I understand that the F1 rocket engine had (approximately) 1428 Oxidizer holes and (approximately) 1404 Fuel (RP1) holes in the injector plate. Since the Oxidizer to fuel ratio was 2.27:1 for the F1 engine, why the propellant holes were not in similar proportion?
There are different numbers on this NASA page about Saturn V:
Finally, the fuel squirted through 3 700 orifices into the combustion chamber to mix with the oxidizer, which entered through 2 600 other orifices in the injector face
If the hole numbers of the question are correct, (1428 Oxidizer holes and (approximately) 1404 Fuel (RP1) holes) the explanation from the heroicrelics page may be true.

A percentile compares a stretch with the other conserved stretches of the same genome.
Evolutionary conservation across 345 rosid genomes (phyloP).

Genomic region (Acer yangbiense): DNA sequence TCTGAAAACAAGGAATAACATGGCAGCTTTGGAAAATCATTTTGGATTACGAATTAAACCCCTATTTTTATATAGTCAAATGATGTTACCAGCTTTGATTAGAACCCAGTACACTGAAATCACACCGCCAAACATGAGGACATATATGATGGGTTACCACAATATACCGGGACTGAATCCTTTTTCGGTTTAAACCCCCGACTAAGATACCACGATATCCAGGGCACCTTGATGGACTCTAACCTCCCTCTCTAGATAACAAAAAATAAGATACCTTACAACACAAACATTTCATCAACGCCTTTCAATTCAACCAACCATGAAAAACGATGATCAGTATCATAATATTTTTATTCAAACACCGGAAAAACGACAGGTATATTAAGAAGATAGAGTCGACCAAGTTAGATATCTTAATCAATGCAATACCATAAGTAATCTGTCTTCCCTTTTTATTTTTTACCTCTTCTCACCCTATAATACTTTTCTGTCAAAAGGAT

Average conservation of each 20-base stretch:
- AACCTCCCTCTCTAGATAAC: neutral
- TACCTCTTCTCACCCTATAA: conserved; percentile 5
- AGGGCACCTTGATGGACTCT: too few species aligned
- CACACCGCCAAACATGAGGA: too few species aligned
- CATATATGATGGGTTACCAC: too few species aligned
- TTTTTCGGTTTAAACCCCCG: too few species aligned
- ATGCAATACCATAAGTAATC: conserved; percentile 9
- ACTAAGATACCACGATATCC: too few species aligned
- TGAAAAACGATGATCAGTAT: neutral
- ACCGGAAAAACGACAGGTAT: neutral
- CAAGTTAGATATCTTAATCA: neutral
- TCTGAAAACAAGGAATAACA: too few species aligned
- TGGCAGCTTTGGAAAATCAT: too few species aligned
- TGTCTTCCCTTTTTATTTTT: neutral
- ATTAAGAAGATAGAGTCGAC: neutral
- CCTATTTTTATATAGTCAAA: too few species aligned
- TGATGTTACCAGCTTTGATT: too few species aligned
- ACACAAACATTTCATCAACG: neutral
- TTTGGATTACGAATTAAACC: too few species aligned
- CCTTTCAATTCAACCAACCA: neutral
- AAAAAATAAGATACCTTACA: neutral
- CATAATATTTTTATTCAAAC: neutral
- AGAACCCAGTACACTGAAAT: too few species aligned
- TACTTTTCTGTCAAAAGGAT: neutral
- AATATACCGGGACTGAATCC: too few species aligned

The "self-impinging stream pattern" was chosen, see right image, not the "doublet impinging stream pattern", see left image.
The like-on-unlike pattern was rejected and the like-on-like pattern was used.
So a pair of fuel orifices were alternated with a pair of oxidizer orifices. To allow good mixing the numbers of each kind of pairs should be equal or at least very close.
The different numbers may be from different injector design versions. We need to know the numbers for the flight ready injector.